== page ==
Game time: Monday, Nov. 26, 8:30 p.m. ET, Lincoln Financial Field
Weather: low-40s, clear
Records: Panthers (2-8) at Eagles (3-7)
1. Keep an eye on Nick Foles. The rookie third-rounder will be making his second start for Michael Vick, who continues to recover from a concussion. How Foles plays could go a long way in determining the franchise's long-term plans at quarterback. The scuttlebutt is that Vick is progressing nicely and could be ready to play in Week 13, but there's no guarantee that he and his $100 million contract will return in 2013. Foles, who was impressive in the preseason, struggled against the Redskins last week. The Panthers' defense is among the league's worst but … well, the Eagles' offense hasn't exactly been setting the world on fire.
2. Keep an eye on Bryce Brown (and Dion Lewis). Good teams can survive injuries to key players. The Eagles are not a good team. So losing their starting quarterback and their big-play running back makes Monday night's get-together with the Panthers even more problematic. That said, it's not like LeSean McCoy has had a Pro Bowl season; he's struggled like everybody else. Like Foles, Brown and Lewis can use the opportunity to impress whomever ends up in Reid's job after the season.
3. Keep an eye on Vinny Curry. The Eagles' second-round pick not only hasn't played this season, he hasn't been active on game days. That all changes Monday when the Marshall star will finally get his chance. At this point in the proceedings, where hope is all fans have, there's this: five of the seven Eagles' 2012 draft picks will play against the Panthers.
"I'm pretty sure the fans want to know where their [second-round] pick's at," Curry said last week via Philly.com. "I'm wondering the same thing. But it's damn sure not a talent issue. They have their guys set already. Ankle sprain in the summer, that's all I could think of."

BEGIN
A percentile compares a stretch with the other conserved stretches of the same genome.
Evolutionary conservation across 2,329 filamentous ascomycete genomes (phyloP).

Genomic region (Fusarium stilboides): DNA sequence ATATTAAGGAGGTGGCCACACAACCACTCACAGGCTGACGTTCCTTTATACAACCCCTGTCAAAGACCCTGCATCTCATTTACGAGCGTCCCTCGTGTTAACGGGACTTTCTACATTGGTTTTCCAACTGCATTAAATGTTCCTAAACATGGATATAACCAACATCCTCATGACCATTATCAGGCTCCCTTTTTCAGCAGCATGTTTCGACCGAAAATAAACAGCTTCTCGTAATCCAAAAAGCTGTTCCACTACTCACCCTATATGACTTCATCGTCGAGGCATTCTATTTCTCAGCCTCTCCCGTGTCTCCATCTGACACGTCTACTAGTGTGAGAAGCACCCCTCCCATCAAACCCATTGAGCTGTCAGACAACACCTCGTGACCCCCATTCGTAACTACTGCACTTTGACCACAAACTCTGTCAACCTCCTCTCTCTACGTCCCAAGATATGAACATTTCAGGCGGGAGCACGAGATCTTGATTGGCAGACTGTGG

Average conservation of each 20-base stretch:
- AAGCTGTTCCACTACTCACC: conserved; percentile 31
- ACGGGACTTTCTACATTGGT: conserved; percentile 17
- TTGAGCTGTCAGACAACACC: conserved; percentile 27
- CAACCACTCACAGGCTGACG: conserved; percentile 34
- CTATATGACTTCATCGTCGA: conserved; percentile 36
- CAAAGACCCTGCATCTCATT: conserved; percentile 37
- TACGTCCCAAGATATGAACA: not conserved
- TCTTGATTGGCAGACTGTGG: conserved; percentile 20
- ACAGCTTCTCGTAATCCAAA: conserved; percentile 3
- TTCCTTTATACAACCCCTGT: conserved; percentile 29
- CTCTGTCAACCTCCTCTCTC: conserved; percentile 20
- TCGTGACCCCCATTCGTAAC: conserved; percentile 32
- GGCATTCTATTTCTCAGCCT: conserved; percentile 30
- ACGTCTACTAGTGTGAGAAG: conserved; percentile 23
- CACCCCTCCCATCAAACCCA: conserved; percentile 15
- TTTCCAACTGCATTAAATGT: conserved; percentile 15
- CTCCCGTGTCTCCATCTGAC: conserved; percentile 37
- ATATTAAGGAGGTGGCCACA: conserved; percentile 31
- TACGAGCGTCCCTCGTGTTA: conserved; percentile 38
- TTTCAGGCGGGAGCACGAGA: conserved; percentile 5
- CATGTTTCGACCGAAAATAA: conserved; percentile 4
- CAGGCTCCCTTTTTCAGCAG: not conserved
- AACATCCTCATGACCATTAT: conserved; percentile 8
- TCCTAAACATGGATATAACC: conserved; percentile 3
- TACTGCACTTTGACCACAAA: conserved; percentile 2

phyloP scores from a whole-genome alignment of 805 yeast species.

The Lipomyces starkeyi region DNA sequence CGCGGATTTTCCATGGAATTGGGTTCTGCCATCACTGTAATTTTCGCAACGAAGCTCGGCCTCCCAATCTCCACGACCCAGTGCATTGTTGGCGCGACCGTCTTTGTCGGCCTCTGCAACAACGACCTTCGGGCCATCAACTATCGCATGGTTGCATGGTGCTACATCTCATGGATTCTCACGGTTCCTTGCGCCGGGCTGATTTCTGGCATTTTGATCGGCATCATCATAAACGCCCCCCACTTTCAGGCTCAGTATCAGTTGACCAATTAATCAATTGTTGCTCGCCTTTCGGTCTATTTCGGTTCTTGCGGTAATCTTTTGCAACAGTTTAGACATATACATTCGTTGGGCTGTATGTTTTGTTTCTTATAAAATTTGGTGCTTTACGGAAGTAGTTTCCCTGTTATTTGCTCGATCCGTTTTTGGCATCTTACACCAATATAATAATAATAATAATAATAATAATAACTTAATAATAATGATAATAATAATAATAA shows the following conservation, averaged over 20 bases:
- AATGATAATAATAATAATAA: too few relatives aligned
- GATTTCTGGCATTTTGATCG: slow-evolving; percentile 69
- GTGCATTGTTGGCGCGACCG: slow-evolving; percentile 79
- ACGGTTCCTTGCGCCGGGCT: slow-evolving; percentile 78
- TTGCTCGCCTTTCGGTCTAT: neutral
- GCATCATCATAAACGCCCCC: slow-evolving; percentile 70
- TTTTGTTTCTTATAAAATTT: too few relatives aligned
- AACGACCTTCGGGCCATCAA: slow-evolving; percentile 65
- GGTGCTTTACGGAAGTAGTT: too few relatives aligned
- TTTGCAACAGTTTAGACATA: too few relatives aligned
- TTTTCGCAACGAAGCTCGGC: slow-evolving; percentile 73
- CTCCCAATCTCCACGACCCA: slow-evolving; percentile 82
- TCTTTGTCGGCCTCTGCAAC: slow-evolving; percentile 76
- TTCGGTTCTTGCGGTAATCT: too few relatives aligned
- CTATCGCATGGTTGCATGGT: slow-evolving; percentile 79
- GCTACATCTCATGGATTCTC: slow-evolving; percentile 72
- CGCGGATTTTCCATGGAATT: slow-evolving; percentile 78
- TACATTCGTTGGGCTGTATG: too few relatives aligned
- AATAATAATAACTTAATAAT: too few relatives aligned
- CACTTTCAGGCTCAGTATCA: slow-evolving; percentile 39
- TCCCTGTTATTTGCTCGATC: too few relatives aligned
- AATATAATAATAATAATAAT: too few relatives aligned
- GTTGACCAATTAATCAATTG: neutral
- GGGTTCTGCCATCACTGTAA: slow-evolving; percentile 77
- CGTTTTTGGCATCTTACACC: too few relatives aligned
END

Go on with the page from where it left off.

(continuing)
On Monday, the fans will find out exactly how good Curry is.
4. Will the defense get past their communication issues? It seems like a ridiculous thing to write about a veteran bunch, but the 2012 season has been anything but normal for the Eagles. We mention communication because defensive coordinator Todd Bowles brought it up when speaking with the media late last week.
“(Miscommunication) shouldn’t (happen), especially on the plays we gave up against Washington,” he said Friday ”We addressed that in the meeting. That should not happen. There’s got to be communication on every play."
As for whether it's correctable this late in the season, Bowles said, "I think everything is corrected every week and all the time. The players are going to make mistakes just like your children. You don’t want them to happen, and you can go over and over them. We have a responsibility to correct it, and they have a responsibility to get it right.”
The difference: your children don't make six and seven-figure salaries.
5. So, what's left to play for? This is the $100 million question. Obviously, there's the old standby -- pride -- but it shouldn't take a 3-7 start for pride to kick in. It's clear that owner Jeffrey Lurie will be cleaning house in the coming weeks, all that's left to decide is how extensive it will be. Who stays and who goes could be determined by how the final five weeks of the season unfolds and that, more than anything else, is what's left to play for: jobs.